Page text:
In the Linux kernel, get_raw_socket() in drivers/vhost/net.c lacks validation of an sk_family field, which might allow attackers to trigger kernel stack corruption via crafted system calls.
Mounting a crafted btrfs filesystem image, performing some operations, and then making a syncfs system call can lead to a use-after-free in try_merge_free_space in fs/btrfs/free-space-cache.c because the pointer to a left data structure can be the same as the pointer to a right data structure.
A flaw was found in the Linux kernel's ext4_unlink function. An attacker could corrupt memory or escalate privileges when deleting a file from a recently unmounted specially crafted ext4 filesystem, including local, USB, and iSCSI.
Improper conditions check in voltage settings for some Intel(R) Processors may allow a privileged user to potentially enable escalation of privilege and/or information disclosure via local access.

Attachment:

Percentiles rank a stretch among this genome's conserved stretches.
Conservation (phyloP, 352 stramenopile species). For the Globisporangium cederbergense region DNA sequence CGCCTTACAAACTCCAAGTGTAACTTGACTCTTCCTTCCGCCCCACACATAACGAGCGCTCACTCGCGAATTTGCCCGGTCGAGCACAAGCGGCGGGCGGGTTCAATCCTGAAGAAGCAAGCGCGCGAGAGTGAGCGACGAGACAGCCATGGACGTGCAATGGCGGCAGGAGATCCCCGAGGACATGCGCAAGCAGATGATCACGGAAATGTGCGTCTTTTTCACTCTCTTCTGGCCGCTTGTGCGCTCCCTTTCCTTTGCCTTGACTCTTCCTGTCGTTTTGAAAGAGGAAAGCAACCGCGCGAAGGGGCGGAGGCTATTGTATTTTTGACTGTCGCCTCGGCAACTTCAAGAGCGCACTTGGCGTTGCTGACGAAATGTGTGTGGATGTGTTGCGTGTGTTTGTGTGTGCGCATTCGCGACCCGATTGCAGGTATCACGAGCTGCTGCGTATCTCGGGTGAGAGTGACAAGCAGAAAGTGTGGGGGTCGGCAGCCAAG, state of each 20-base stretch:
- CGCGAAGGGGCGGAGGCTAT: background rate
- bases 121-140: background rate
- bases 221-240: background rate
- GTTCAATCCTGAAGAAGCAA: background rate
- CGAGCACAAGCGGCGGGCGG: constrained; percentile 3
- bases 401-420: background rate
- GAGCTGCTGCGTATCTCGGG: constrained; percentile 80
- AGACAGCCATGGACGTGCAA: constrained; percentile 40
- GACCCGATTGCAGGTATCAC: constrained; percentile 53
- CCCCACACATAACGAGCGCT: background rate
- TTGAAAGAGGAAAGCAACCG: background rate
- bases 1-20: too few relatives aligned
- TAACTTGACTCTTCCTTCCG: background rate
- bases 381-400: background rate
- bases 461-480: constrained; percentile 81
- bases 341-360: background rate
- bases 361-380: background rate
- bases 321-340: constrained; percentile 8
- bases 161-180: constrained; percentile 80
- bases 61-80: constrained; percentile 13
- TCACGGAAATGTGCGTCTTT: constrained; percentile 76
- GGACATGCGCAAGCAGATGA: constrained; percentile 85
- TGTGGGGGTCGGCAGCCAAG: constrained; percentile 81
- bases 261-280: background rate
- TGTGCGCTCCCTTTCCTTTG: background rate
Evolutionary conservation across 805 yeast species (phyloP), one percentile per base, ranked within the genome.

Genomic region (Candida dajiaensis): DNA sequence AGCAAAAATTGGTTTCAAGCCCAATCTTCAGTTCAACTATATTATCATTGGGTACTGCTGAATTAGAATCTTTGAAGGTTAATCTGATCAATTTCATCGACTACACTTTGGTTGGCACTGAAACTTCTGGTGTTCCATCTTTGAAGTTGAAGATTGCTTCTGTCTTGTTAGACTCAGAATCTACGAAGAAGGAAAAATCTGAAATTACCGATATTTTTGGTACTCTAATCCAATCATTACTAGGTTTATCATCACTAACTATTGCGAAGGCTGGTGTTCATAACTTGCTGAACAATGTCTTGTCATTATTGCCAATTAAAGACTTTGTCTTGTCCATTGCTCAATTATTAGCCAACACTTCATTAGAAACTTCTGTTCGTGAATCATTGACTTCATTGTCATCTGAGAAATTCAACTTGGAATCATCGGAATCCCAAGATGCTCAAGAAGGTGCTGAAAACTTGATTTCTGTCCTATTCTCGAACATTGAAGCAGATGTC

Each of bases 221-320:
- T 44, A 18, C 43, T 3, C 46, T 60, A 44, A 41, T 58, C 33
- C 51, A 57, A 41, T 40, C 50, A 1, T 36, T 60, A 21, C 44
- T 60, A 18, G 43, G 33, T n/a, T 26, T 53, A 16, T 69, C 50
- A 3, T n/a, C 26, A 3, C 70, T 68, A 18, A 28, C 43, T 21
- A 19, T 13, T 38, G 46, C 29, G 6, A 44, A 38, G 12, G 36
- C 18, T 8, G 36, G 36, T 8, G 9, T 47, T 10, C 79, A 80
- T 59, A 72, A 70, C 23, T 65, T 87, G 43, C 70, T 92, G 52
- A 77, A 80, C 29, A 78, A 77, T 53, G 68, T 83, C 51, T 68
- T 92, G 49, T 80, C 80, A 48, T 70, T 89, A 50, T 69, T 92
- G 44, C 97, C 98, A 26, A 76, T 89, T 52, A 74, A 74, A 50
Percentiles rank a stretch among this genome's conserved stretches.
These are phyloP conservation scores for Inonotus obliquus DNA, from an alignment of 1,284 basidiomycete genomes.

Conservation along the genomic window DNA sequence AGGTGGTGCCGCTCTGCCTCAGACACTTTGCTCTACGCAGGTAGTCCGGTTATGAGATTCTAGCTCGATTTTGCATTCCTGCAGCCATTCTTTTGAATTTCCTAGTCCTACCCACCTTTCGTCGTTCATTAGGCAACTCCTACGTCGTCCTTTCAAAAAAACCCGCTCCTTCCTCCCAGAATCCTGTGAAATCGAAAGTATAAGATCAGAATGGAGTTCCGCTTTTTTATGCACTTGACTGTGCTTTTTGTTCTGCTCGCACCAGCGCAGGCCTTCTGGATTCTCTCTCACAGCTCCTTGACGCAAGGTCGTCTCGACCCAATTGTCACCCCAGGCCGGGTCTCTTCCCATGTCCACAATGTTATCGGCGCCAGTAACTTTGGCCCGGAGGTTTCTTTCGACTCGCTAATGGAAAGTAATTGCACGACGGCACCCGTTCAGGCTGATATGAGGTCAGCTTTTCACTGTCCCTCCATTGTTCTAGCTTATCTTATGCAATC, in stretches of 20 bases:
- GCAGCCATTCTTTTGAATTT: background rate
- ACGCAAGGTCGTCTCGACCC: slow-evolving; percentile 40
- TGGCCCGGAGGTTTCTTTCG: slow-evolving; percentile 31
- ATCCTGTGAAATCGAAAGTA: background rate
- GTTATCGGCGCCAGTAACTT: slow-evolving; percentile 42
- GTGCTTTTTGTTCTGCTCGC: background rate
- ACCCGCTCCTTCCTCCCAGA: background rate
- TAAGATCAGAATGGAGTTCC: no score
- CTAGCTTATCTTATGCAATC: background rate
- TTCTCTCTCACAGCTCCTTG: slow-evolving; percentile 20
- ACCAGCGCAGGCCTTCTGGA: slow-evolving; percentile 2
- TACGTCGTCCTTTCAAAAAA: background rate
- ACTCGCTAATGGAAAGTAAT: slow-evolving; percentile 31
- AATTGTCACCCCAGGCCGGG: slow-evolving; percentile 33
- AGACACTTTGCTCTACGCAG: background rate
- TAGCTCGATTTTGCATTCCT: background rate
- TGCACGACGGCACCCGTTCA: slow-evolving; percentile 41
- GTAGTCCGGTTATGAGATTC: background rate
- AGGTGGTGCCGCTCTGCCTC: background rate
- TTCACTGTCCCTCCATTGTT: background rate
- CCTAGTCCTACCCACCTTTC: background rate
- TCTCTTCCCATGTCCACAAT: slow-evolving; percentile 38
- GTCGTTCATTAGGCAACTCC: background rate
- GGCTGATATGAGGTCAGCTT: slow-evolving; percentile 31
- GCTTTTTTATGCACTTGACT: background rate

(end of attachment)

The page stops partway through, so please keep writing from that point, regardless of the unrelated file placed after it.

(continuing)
An untrusted domain with access to a physical device can DMA into host memory, leading to privilege escalation.
MikroTik WinBox before 3.21 is vulnerable to a path traversal issue that allows an attacker to write files anywhere on the system where WinBox has write privileges.
fpregs_state_valid in arch/x86/include/asm/fpu/internal.h in the Linux kernel, when GCC 9 is used, allows context-dependent attackers to cause a denial of service (memory corruption) or possibly have unspecified other impact because of incorrect fpu_fpregs_owner_ctx caching, as demonstrated by mishandling of signal-based non-cooperative preemption in Go 1.14 prereleases on amd64.
OpenBSD allows local users to escalate to root because a check for LD_LIBRARY_PATH in setuid programs can be defeated by setting a very small RLIMIT_DATA resource limit. When executing chpass or passwd (which are setuid root), _dl_setup_env in ld.so tries to strip LD_LIBRARY_PATH from the environment, but fails when it cannot allocate memory. Thus, the attacker is able to execute their own library code as root.